The EU’s competition chief Margrethe Vestager is taking a second shot at forcing Amazon, the world’s biggest retailer, to redesign its website in a way that’s fairer for small vendors, after her first settlement deal in July flopped.
The European Commission’s antitrust police are locked in a long-running battle with Amazon over how to rejig the website in a manner that ensures smaller vendors can compete fairly with products directly sold by the e-commerce giant itself.
The competition problem Vestager is trying to crack is whether Amazon is abusing its ubiquitous presence as a platform to give undue prominence in web displays to its own goods — or those sold by companies with special arrangements with Amazon — to the detriment of independent rivals. The Danish enforcer is probing how the company uses non-public data to design products that compete with those of sellers. She also studying whether there is unfair self-preferencing in how Amazon features sellers in its ‘Add to Cart’ feature, otherwise known as the ‘Buy Box’ button.
A first attempt to close the Commission’s twin investigations into Amazon’s practices failed in July when a settlement offer was slammed by campaigners as “vague and full of loopholes.” Vestager told POLITICO last month that there had been “room for improvement” in the initial deal it struck with the U.S. tech giant.
Now she’s having a second go. Last week, Brussels circulated a revised settlement offer to market rivals and customers, according to two people who spoke to POLITICO on condition of anonymity because the process is shrouded in confidentiality.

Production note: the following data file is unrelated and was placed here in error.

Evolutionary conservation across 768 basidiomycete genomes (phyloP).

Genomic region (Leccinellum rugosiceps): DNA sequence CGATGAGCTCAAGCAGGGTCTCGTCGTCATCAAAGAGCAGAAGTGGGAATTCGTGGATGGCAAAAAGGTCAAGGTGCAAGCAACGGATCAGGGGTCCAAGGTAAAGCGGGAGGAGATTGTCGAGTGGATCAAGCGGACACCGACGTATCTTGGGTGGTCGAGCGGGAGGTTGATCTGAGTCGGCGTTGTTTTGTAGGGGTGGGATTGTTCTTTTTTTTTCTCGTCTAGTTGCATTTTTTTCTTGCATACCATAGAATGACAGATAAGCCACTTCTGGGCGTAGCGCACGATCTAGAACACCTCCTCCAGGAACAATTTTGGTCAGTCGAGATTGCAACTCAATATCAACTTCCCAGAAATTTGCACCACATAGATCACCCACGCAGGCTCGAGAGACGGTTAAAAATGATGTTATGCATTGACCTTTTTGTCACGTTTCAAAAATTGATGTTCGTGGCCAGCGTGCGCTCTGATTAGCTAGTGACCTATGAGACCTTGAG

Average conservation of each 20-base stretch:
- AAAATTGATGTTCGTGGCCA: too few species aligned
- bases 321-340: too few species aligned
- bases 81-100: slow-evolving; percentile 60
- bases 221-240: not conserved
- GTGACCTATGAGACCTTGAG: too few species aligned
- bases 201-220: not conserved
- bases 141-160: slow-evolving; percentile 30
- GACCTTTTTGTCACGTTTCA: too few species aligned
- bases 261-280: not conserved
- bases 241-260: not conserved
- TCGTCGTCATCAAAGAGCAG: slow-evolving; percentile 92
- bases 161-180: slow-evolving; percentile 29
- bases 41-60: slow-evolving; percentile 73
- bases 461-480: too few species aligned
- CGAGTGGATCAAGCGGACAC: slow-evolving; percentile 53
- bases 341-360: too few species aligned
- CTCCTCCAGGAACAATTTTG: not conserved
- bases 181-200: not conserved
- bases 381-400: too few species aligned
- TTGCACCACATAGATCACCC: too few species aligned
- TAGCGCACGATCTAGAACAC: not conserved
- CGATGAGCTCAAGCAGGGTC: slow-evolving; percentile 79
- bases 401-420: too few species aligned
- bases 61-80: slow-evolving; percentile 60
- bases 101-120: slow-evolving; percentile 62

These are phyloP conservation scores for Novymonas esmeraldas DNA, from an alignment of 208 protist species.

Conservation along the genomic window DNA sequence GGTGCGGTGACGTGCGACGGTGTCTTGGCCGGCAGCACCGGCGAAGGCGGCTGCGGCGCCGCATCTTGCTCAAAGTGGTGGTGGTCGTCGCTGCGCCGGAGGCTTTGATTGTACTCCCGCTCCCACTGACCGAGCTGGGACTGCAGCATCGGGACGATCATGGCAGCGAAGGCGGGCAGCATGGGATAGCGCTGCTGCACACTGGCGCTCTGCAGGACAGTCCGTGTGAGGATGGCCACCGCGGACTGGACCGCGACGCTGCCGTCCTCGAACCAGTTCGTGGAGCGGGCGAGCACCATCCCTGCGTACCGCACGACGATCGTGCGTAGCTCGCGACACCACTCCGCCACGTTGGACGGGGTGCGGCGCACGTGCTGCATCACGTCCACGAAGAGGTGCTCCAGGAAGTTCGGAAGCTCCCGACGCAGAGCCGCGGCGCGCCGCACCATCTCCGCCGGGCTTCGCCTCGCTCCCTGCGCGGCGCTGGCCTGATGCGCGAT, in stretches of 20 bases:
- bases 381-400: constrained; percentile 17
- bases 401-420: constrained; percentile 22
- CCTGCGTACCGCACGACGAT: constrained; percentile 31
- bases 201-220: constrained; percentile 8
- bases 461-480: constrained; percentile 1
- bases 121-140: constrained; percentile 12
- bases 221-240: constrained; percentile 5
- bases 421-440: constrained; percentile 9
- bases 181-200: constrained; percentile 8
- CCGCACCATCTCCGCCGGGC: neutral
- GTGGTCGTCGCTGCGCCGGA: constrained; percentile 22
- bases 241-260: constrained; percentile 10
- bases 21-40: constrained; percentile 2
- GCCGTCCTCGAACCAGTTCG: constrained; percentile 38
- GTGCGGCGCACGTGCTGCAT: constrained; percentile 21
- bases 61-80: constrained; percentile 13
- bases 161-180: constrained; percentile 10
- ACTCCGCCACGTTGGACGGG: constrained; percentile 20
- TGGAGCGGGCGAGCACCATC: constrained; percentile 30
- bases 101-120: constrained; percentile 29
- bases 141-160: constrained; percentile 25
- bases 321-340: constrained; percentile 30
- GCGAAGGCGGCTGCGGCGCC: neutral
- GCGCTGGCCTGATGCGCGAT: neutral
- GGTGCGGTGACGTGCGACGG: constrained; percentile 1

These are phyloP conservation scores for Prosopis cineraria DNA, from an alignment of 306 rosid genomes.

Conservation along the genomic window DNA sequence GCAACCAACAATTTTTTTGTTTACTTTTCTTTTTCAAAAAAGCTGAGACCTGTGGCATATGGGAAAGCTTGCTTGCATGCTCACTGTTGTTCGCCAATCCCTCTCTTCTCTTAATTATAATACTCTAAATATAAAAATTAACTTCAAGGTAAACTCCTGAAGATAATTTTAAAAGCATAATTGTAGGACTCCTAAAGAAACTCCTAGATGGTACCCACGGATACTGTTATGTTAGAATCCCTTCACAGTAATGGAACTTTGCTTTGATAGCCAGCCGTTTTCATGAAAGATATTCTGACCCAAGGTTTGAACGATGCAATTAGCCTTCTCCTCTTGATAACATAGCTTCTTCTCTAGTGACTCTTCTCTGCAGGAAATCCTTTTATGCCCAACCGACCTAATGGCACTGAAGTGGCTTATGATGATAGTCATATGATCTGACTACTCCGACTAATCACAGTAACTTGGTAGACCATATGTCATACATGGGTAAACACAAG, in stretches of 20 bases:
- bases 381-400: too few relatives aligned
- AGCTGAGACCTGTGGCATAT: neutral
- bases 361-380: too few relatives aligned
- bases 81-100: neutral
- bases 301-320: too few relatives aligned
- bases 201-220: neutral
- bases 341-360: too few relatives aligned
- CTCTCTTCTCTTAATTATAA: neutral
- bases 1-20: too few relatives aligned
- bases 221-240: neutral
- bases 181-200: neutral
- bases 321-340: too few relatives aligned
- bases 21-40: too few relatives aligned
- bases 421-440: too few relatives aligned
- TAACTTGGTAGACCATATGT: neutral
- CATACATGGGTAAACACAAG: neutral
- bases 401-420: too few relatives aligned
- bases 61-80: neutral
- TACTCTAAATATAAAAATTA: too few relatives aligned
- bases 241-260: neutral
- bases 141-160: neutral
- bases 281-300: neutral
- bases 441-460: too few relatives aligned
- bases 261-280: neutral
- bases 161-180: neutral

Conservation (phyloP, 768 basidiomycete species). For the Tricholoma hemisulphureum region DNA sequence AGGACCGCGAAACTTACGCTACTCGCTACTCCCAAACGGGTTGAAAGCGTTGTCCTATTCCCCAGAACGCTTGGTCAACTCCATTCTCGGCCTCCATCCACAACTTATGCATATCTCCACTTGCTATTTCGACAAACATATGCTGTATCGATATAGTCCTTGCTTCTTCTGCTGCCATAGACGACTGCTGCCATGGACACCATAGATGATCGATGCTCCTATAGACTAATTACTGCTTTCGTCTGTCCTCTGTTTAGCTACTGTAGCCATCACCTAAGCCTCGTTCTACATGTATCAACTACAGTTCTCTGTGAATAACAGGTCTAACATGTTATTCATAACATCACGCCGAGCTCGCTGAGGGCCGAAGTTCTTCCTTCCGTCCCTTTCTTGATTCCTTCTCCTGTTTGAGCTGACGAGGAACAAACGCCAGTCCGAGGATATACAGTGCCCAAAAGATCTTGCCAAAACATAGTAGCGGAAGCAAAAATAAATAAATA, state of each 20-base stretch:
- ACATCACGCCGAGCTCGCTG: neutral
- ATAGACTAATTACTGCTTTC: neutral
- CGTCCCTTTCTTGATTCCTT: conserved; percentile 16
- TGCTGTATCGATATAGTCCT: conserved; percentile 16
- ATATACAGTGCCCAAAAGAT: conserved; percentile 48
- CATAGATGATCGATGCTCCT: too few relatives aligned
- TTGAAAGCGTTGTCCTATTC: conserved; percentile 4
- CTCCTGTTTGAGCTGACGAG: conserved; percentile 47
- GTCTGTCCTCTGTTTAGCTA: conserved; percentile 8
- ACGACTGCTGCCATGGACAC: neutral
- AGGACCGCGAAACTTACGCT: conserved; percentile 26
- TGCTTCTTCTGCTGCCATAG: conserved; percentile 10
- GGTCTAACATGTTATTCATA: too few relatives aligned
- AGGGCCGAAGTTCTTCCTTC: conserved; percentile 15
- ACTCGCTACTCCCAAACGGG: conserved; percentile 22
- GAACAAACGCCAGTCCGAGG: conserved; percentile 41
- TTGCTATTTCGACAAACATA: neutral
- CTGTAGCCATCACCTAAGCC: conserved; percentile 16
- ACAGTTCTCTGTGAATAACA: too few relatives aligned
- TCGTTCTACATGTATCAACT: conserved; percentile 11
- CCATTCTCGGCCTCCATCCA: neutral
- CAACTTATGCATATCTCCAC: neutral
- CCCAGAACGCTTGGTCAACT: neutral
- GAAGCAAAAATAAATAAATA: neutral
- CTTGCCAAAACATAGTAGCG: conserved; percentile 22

The fundamental logic of the improvements suggested in this second attempt is to ensure users of Amazon can find products from third-party sellers more easily, rather than having to scroll further down the page to find a deal they’d like to snap up. This will include a secondary Buy Box that will be presented more prominently, and without wording that may turn shoppers off. A classic example of such negative wording is an offer marked with “Willing to wait?” which would be a way to deter buyers.
It now remains to be seen whether Amazon’s rivals and civil society groups will be impressed by this second attempt at a website rejig by Vestager and Amazon.
This is Brussels’ most advanced Big Tech probe and has been on the desks of EU competition enforcers since 2020, when the Commission issued a charge sheet against Amazon for using non-public data garnered from third-party sales on its platform — such as items selling well — to start designing its own products and competing directly with vendors.
At the same time, officials also launched a probe into Amazon’s Buy Box, which has also been subject to a record €1.13 billion fine for similar concerns from the Italian competition authority last year.
Vestager previously faced off against Amazon as part of a high-profile case in which Brussels took aim at the company’s tax benefits in Luxembourg, characterizing them as a form of illegal state aid. The EU courts however struck out the Vestager’s findings, pouring criticism over the Commission’s analysis.
A settlement deal between the Commission and Amazon this time around would help Vestager avoid a potentially bruising legal battle with one of the world’s most powerful organizations while also protecting Amazon from future damages claims for the practices being probed.
A Commission spokesperson said on Wednesday that it was currently “reviewing all comments by stakeholders with respect to the proposed commitments.” An Amazon spokesperson said it would continue to “engage constructively with the Commission to address their concerns.”